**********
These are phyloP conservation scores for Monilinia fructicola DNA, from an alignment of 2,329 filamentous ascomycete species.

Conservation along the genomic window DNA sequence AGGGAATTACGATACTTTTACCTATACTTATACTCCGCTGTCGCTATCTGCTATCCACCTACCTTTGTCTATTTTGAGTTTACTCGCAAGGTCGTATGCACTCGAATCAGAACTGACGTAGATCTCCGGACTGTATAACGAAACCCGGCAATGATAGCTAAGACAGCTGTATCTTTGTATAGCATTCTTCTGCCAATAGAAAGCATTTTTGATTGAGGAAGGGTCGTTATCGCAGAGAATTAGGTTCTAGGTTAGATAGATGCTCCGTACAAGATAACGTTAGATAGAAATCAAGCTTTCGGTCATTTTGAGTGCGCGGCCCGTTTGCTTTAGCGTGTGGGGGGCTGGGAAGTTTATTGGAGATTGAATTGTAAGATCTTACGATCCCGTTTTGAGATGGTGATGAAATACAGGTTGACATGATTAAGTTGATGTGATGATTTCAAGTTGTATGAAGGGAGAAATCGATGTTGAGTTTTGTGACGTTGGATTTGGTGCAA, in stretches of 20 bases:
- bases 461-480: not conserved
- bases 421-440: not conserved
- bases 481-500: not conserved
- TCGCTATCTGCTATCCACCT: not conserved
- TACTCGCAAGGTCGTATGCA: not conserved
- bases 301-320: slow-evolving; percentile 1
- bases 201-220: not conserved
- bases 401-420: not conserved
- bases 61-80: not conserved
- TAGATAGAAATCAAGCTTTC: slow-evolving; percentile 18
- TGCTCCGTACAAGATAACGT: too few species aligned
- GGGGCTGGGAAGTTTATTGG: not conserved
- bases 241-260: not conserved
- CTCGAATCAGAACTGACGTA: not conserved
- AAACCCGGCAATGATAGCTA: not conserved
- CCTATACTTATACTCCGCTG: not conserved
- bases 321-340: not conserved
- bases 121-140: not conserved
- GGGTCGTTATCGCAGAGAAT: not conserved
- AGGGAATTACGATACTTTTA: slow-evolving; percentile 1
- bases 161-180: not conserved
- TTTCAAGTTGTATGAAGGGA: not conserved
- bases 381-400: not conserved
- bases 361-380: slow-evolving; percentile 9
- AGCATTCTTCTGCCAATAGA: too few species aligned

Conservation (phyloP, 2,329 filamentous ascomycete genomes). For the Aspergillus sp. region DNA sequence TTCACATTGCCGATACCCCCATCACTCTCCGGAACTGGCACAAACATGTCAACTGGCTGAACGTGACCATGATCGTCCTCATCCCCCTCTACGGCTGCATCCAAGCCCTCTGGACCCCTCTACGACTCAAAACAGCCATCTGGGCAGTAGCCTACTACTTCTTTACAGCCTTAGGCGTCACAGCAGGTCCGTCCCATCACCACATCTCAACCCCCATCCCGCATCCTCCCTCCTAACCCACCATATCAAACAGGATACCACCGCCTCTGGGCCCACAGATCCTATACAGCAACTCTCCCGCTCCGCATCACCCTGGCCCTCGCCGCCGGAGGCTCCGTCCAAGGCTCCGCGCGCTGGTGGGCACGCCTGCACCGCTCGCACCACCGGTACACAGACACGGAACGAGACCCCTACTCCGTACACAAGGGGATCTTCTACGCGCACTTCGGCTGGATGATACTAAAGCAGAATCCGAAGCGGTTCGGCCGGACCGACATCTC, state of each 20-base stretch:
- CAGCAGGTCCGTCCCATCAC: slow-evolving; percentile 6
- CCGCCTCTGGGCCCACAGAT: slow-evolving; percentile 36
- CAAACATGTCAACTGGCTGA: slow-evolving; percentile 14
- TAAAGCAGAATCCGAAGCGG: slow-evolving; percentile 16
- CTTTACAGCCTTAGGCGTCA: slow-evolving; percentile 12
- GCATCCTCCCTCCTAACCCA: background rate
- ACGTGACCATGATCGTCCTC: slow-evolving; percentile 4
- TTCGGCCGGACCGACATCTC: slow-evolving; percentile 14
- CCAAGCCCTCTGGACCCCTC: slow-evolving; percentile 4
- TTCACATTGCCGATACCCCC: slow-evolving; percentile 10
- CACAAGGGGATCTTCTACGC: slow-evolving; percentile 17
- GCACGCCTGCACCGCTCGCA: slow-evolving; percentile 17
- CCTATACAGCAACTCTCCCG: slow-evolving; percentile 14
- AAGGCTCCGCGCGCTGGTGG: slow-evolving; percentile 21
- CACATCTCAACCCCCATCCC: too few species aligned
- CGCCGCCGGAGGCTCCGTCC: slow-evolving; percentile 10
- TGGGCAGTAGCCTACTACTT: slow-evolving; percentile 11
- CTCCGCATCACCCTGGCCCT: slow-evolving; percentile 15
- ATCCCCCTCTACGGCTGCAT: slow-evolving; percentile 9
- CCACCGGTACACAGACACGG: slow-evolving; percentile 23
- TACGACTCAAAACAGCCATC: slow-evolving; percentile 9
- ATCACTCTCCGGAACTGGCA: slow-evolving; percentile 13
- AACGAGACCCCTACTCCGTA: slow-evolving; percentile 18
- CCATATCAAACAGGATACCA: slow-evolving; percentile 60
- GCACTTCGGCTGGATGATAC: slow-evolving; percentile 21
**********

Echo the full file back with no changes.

These are phyloP conservation scores for Monilinia fructicola DNA, from an alignment of 2,329 filamentous ascomycete species.

Conservation along the genomic window DNA sequence AGGGAATTACGATACTTTTACCTATACTTATACTCCGCTGTCGCTATCTGCTATCCACCTACCTTTGTCTATTTTGAGTTTACTCGCAAGGTCGTATGCACTCGAATCAGAACTGACGTAGATCTCCGGACTGTATAACGAAACCCGGCAATGATAGCTAAGACAGCTGTATCTTTGTATAGCATTCTTCTGCCAATAGAAAGCATTTTTGATTGAGGAAGGGTCGTTATCGCAGAGAATTAGGTTCTAGGTTAGATAGATGCTCCGTACAAGATAACGTTAGATAGAAATCAAGCTTTCGGTCATTTTGAGTGCGCGGCCCGTTTGCTTTAGCGTGTGGGGGGCTGGGAAGTTTATTGGAGATTGAATTGTAAGATCTTACGATCCCGTTTTGAGATGGTGATGAAATACAGGTTGACATGATTAAGTTGATGTGATGATTTCAAGTTGTATGAAGGGAGAAATCGATGTTGAGTTTTGTGACGTTGGATTTGGTGCAA, in stretches of 20 bases:
- bases 461-480: not conserved
- bases 421-440: not conserved
- bases 481-500: not conserved
- TCGCTATCTGCTATCCACCT: not conserved
- TACTCGCAAGGTCGTATGCA: not conserved
- bases 301-320: slow-evolving; percentile 1
- bases 201-220: not conserved
- bases 401-420: not conserved
- bases 61-80: not conserved
- TAGATAGAAATCAAGCTTTC: slow-evolving; percentile 18
- TGCTCCGTACAAGATAACGT: too few species aligned
- GGGGCTGGGAAGTTTATTGG: not conserved
- bases 241-260: not conserved
- CTCGAATCAGAACTGACGTA: not conserved
- AAACCCGGCAATGATAGCTA: not conserved
- CCTATACTTATACTCCGCTG: not conserved
- bases 321-340: not conserved
- bases 121-140: not conserved
- GGGTCGTTATCGCAGAGAAT: not conserved
- AGGGAATTACGATACTTTTA: slow-evolving; percentile 1
- bases 161-180: not conserved
- TTTCAAGTTGTATGAAGGGA: not conserved
- bases 381-400: not conserved
- bases 361-380: slow-evolving; percentile 9
- AGCATTCTTCTGCCAATAGA: too few species aligned

Conservation (phyloP, 2,329 filamentous ascomycete genomes). For the Aspergillus sp. region DNA sequence TTCACATTGCCGATACCCCCATCACTCTCCGGAACTGGCACAAACATGTCAACTGGCTGAACGTGACCATGATCGTCCTCATCCCCCTCTACGGCTGCATCCAAGCCCTCTGGACCCCTCTACGACTCAAAACAGCCATCTGGGCAGTAGCCTACTACTTCTTTACAGCCTTAGGCGTCACAGCAGGTCCGTCCCATCACCACATCTCAACCCCCATCCCGCATCCTCCCTCCTAACCCACCATATCAAACAGGATACCACCGCCTCTGGGCCCACAGATCCTATACAGCAACTCTCCCGCTCCGCATCACCCTGGCCCTCGCCGCCGGAGGCTCCGTCCAAGGCTCCGCGCGCTGGTGGGCACGCCTGCACCGCTCGCACCACCGGTACACAGACACGGAACGAGACCCCTACTCCGTACACAAGGGGATCTTCTACGCGCACTTCGGCTGGATGATACTAAAGCAGAATCCGAAGCGGTTCGGCCGGACCGACATCTC, state of each 20-base stretch:
- CAGCAGGTCCGTCCCATCAC: slow-evolving; percentile 6
- CCGCCTCTGGGCCCACAGAT: slow-evolving; percentile 36
- CAAACATGTCAACTGGCTGA: slow-evolving; percentile 14
- TAAAGCAGAATCCGAAGCGG: slow-evolving; percentile 16
- CTTTACAGCCTTAGGCGTCA: slow-evolving; percentile 12
- GCATCCTCCCTCCTAACCCA: background rate
- ACGTGACCATGATCGTCCTC: slow-evolving; percentile 4
- TTCGGCCGGACCGACATCTC: slow-evolving; percentile 14
- CCAAGCCCTCTGGACCCCTC: slow-evolving; percentile 4
- TTCACATTGCCGATACCCCC: slow-evolving; percentile 10
- CACAAGGGGATCTTCTACGC: slow-evolving; percentile 17
- GCACGCCTGCACCGCTCGCA: slow-evolving; percentile 17
- CCTATACAGCAACTCTCCCG: slow-evolving; percentile 14
- AAGGCTCCGCGCGCTGGTGG: slow-evolving; percentile 21
- CACATCTCAACCCCCATCCC: too few species aligned
- CGCCGCCGGAGGCTCCGTCC: slow-evolving; percentile 10
- TGGGCAGTAGCCTACTACTT: slow-evolving; percentile 11
- CTCCGCATCACCCTGGCCCT: slow-evolving; percentile 15
- ATCCCCCTCTACGGCTGCAT: slow-evolving; percentile 9
- CCACCGGTACACAGACACGG: slow-evolving; percentile 23
- TACGACTCAAAACAGCCATC: slow-evolving; percentile 9
- ATCACTCTCCGGAACTGGCA: slow-evolving; percentile 13
- AACGAGACCCCTACTCCGTA: slow-evolving; percentile 18
- CCATATCAAACAGGATACCA: slow-evolving; percentile 60
- GCACTTCGGCTGGATGATAC: slow-evolving; percentile 21